80 homes threaten access to ‘rural haven of rare beauty’
- Credit: PLANNING PORTAL/SOPHIE RIXON
Demolition of a £450,000 home to create access to 80 homes proposed on a 12-acre site behind is attracting mounting opposition.
Pigeon Investment Management Ltd has submitted a hybrid (one part outline, another part full) application to East Cambridgeshire District Council with the five named landowners to build the estate.
Here objector SOPHIE RIXON explains why she has serious concerns about the proposals, now in the final stage of consultation.
80 homes on this site threatens ready access to ‘a rural haven of rare beauty’
I know the Ely Standard is aware of the proposal to build 80 houses opposite the portion of East Fen Common, Soham, upon which the horses graze and through which the Lode runs.
But I wonder if the Standard is aware perhaps of all the implications.
I have serious concerns about this proposal.
The pandemic has brought into ever sharper focus the need for green spaces to combat the nationwide epidemic of depression and anxiety and to provide enticing areas for exercise, thereby promoting physical well-being.
The nurturing of some aspects of mental and physical health may be especially important in Soham.
For instance, if I understand correctly, both Soham wards had ‘significantly worse’ levels of ‘hospital stays for self-harm’ than were the norm in England.
Again, if I understand correctly, from 2015–2019, Soham North had significantly worse levels of ‘deaths from all causes, all ages’ than the norm in England.
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And significantly worse levels of ‘deaths from coronary heart disease, all ages’ than the norm in England.
Soham South had significantly worse levels of ‘deaths from circulatory disease, under 75 years’ than were the norm in England.
Ready access to green spaces would appear then to be singularly important.
And yet a rural haven of rare beauty, within easy reach of the town, which affords residents and visitors the opportunity to walk along a meandering river between untamed countryside on the one hand, and charming fields, divided by pretty hedgerows, on the other, is under grave threat.
Use of this portion of East Fen Common increased very markedly during and after lockdown.
Over the last two summers I have seen many more strollers, dog walkers, fishermen, youngsters playing and picnicking, and families enjoying days out.
Certainly, and most importantly, I would utterly reject the claim that a development of 80 houses in this location would not very significantly and permanently impair the character of this rural sanctuary (notwithstanding the measures proposed to mitigate the damage).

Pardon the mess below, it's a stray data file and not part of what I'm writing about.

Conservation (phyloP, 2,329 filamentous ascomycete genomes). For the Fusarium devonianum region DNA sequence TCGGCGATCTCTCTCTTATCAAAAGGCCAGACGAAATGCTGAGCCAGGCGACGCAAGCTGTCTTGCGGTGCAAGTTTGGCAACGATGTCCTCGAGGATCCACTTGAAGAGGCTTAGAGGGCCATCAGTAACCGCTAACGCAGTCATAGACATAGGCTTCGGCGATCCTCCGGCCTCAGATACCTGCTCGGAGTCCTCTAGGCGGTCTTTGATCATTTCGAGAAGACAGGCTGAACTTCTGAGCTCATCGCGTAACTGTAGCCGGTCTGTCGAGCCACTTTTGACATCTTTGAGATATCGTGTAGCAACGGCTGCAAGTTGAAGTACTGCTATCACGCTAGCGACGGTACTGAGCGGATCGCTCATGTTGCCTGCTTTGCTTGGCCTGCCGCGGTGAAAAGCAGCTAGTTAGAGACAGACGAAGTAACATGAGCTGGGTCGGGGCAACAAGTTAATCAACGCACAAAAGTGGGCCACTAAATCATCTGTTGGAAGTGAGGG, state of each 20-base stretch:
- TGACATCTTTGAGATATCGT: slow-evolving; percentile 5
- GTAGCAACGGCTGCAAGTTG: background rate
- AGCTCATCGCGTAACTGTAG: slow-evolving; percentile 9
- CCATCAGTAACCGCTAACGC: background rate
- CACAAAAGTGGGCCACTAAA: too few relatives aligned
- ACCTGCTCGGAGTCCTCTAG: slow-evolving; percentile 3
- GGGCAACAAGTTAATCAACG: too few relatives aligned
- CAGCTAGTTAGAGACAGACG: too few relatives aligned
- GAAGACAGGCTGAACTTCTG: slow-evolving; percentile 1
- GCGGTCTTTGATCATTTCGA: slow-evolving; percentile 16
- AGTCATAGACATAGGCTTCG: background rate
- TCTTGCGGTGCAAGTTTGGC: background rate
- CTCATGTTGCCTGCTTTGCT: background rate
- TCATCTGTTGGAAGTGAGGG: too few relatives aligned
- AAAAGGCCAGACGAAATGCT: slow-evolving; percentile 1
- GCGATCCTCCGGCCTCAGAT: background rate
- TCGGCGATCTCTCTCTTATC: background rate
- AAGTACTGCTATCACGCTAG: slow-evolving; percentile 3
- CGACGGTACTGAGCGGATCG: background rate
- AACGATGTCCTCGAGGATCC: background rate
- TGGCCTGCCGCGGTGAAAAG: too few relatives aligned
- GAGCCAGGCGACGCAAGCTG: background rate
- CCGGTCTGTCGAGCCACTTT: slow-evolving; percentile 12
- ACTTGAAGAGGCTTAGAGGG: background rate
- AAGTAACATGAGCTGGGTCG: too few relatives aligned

Moreover, it is not simply the visual impact on the landscape which is at issue.
The destruction of this green space will reduce the roaming, hunting and feeding grounds of our precious wildlife – I have seen kingfishers, swans, herons, moorhen, deer, foxes, ducks, voles, dragonflies, butterflies and, a little further afield, barn owls.
I am concerned that the ‘ecological assessment’ prepared on behalf of the developers may not do justice to the wildlife in the area.
Likewise, the report asserts that “the site itself is wholly unsuitable for swans and geese, not least due to the small sizes of the fields”.
Yet I have pictures of swans floating down the Lode in the direction of, and directly opposite, the site whilst, according to another objection, ‘large numbers (100 approximately) of Canada geese...use this field as a stop off from their migration every autumn’.
The broader environmental implications of overdevelopment are too well-known to rehearse here.
If we have learned nothing from the pandemic about the necessity of retaining our rural landscape, then I very much fear for our future.
Furthermore, residents living near the site object to the proposal on other important grounds.
Some residents who live in proximity to the site of the proposed development of some 80 houses already experience flooding, rise of foul wastage, etc. (One or two even state that they have been refused insurance.)
There is considerable concern that a new development on this site will worsen the situation for existing residents in the vicinity and will itself be filled with uninsurable homes.
The Commons of Soham are a vital part of the history and present of the town. It is singularly important that not merely they, but their character, be preserved.
There must surely be places in the locality better suited, or at least less ill-suited, to a development of 80 houses.
I am afraid that time is very pressing: the deadline for a decision is 9th December.
So, I would be extremely grateful if the issue could be addressed as a matter of urgency.